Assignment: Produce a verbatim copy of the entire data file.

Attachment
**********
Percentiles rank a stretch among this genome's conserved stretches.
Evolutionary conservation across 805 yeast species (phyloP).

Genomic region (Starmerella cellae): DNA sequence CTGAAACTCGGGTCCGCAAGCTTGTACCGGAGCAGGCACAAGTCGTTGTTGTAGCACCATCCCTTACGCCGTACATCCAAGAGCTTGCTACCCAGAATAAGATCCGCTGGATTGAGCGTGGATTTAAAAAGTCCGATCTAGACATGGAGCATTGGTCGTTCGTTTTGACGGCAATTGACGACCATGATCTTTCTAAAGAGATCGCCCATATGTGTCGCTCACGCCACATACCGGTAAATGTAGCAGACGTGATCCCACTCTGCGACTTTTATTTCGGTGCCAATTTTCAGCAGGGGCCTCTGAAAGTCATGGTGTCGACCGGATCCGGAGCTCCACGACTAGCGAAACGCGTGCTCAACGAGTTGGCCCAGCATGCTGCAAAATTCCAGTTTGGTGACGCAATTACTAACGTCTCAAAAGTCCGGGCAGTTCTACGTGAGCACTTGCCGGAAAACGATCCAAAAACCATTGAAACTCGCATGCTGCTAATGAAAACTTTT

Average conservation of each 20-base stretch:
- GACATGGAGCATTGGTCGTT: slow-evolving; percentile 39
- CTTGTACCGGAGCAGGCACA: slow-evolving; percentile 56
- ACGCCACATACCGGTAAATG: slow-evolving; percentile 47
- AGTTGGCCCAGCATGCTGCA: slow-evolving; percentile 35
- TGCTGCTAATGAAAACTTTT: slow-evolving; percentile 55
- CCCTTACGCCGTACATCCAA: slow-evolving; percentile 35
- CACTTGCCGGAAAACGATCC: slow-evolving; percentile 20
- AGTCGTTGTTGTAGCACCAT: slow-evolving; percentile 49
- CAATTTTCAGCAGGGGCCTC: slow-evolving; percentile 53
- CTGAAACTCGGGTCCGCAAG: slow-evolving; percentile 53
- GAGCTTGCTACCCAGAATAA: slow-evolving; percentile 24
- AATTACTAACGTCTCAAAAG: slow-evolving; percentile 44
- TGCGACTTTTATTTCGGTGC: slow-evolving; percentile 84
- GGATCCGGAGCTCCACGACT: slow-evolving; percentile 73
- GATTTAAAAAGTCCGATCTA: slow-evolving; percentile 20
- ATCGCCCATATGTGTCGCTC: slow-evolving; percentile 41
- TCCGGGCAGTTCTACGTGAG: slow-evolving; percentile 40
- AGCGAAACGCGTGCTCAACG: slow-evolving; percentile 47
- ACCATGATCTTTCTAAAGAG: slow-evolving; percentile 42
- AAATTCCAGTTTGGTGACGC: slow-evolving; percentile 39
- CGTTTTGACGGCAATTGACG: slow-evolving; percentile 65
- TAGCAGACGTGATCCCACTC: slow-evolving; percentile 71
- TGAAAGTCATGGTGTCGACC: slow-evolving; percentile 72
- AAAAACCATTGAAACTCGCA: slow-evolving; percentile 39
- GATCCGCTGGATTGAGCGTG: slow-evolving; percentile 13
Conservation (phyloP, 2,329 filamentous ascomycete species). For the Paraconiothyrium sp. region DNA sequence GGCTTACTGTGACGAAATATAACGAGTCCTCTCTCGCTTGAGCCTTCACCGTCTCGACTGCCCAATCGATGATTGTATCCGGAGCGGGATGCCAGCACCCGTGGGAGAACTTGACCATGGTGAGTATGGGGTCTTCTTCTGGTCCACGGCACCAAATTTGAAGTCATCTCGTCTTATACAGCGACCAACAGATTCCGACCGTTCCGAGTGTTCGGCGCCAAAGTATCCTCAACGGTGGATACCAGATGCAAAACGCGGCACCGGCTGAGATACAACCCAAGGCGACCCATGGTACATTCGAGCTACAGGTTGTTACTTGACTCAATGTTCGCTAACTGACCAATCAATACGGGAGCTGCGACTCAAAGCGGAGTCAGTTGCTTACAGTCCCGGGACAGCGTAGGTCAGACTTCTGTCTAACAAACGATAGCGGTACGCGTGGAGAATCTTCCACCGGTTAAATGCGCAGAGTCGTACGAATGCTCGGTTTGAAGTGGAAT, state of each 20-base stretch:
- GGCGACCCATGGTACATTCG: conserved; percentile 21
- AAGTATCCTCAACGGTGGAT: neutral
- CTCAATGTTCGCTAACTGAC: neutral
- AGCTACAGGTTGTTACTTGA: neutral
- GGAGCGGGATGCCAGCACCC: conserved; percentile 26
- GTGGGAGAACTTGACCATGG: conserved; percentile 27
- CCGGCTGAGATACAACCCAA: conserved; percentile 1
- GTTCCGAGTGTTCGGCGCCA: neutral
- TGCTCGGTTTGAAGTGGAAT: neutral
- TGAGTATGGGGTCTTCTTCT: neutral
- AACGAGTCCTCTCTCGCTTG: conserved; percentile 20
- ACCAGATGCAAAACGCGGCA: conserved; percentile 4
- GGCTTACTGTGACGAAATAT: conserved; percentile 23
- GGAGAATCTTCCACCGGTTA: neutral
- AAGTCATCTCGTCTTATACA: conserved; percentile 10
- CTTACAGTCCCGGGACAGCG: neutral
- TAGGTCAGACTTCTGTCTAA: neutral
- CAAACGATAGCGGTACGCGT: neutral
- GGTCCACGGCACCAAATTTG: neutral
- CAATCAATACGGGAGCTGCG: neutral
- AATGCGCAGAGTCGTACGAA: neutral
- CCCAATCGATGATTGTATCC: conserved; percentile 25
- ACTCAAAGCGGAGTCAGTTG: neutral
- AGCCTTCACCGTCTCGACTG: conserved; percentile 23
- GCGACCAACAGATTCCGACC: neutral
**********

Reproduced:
Percentiles rank a stretch among this genome's conserved stretches.
Evolutionary conservation across 805 yeast species (phyloP).

Genomic region (Starmerella cellae): DNA sequence CTGAAACTCGGGTCCGCAAGCTTGTACCGGAGCAGGCACAAGTCGTTGTTGTAGCACCATCCCTTACGCCGTACATCCAAGAGCTTGCTACCCAGAATAAGATCCGCTGGATTGAGCGTGGATTTAAAAAGTCCGATCTAGACATGGAGCATTGGTCGTTCGTTTTGACGGCAATTGACGACCATGATCTTTCTAAAGAGATCGCCCATATGTGTCGCTCACGCCACATACCGGTAAATGTAGCAGACGTGATCCCACTCTGCGACTTTTATTTCGGTGCCAATTTTCAGCAGGGGCCTCTGAAAGTCATGGTGTCGACCGGATCCGGAGCTCCACGACTAGCGAAACGCGTGCTCAACGAGTTGGCCCAGCATGCTGCAAAATTCCAGTTTGGTGACGCAATTACTAACGTCTCAAAAGTCCGGGCAGTTCTACGTGAGCACTTGCCGGAAAACGATCCAAAAACCATTGAAACTCGCATGCTGCTAATGAAAACTTTT

Average conservation of each 20-base stretch:
- GACATGGAGCATTGGTCGTT: slow-evolving; percentile 39
- CTTGTACCGGAGCAGGCACA: slow-evolving; percentile 56
- ACGCCACATACCGGTAAATG: slow-evolving; percentile 47
- AGTTGGCCCAGCATGCTGCA: slow-evolving; percentile 35
- TGCTGCTAATGAAAACTTTT: slow-evolving; percentile 55
- CCCTTACGCCGTACATCCAA: slow-evolving; percentile 35
- CACTTGCCGGAAAACGATCC: slow-evolving; percentile 20
- AGTCGTTGTTGTAGCACCAT: slow-evolving; percentile 49
- CAATTTTCAGCAGGGGCCTC: slow-evolving; percentile 53
- CTGAAACTCGGGTCCGCAAG: slow-evolving; percentile 53
- GAGCTTGCTACCCAGAATAA: slow-evolving; percentile 24
- AATTACTAACGTCTCAAAAG: slow-evolving; percentile 44
- TGCGACTTTTATTTCGGTGC: slow-evolving; percentile 84
- GGATCCGGAGCTCCACGACT: slow-evolving; percentile 73
- GATTTAAAAAGTCCGATCTA: slow-evolving; percentile 20
- ATCGCCCATATGTGTCGCTC: slow-evolving; percentile 41
- TCCGGGCAGTTCTACGTGAG: slow-evolving; percentile 40
- AGCGAAACGCGTGCTCAACG: slow-evolving; percentile 47
- ACCATGATCTTTCTAAAGAG: slow-evolving; percentile 42
- AAATTCCAGTTTGGTGACGC: slow-evolving; percentile 39
- CGTTTTGACGGCAATTGACG: slow-evolving; percentile 65
- TAGCAGACGTGATCCCACTC: slow-evolving; percentile 71
- TGAAAGTCATGGTGTCGACC: slow-evolving; percentile 72
- AAAAACCATTGAAACTCGCA: slow-evolving; percentile 39
- GATCCGCTGGATTGAGCGTG: slow-evolving; percentile 13
Conservation (phyloP, 2,329 filamentous ascomycete species). For the Paraconiothyrium sp. region DNA sequence GGCTTACTGTGACGAAATATAACGAGTCCTCTCTCGCTTGAGCCTTCACCGTCTCGACTGCCCAATCGATGATTGTATCCGGAGCGGGATGCCAGCACCCGTGGGAGAACTTGACCATGGTGAGTATGGGGTCTTCTTCTGGTCCACGGCACCAAATTTGAAGTCATCTCGTCTTATACAGCGACCAACAGATTCCGACCGTTCCGAGTGTTCGGCGCCAAAGTATCCTCAACGGTGGATACCAGATGCAAAACGCGGCACCGGCTGAGATACAACCCAAGGCGACCCATGGTACATTCGAGCTACAGGTTGTTACTTGACTCAATGTTCGCTAACTGACCAATCAATACGGGAGCTGCGACTCAAAGCGGAGTCAGTTGCTTACAGTCCCGGGACAGCGTAGGTCAGACTTCTGTCTAACAAACGATAGCGGTACGCGTGGAGAATCTTCCACCGGTTAAATGCGCAGAGTCGTACGAATGCTCGGTTTGAAGTGGAAT, state of each 20-base stretch:
- GGCGACCCATGGTACATTCG: conserved; percentile 21
- AAGTATCCTCAACGGTGGAT: neutral
- CTCAATGTTCGCTAACTGAC: neutral
- AGCTACAGGTTGTTACTTGA: neutral
- GGAGCGGGATGCCAGCACCC: conserved; percentile 26
- GTGGGAGAACTTGACCATGG: conserved; percentile 27
- CCGGCTGAGATACAACCCAA: conserved; percentile 1
- GTTCCGAGTGTTCGGCGCCA: neutral
- TGCTCGGTTTGAAGTGGAAT: neutral
- TGAGTATGGGGTCTTCTTCT: neutral
- AACGAGTCCTCTCTCGCTTG: conserved; percentile 20
- ACCAGATGCAAAACGCGGCA: conserved; percentile 4
- GGCTTACTGTGACGAAATAT: conserved; percentile 23
- GGAGAATCTTCCACCGGTTA: neutral
- AAGTCATCTCGTCTTATACA: conserved; percentile 10
- CTTACAGTCCCGGGACAGCG: neutral
- TAGGTCAGACTTCTGTCTAA: neutral
- CAAACGATAGCGGTACGCGT: neutral
- GGTCCACGGCACCAAATTTG: neutral
- CAATCAATACGGGAGCTGCG: neutral
- AATGCGCAGAGTCGTACGAA: neutral
- CCCAATCGATGATTGTATCC: conserved; percentile 25
- ACTCAAAGCGGAGTCAGTTG: neutral
- AGCCTTCACCGTCTCGACTG: conserved; percentile 23
- GCGACCAACAGATTCCGACC: neutral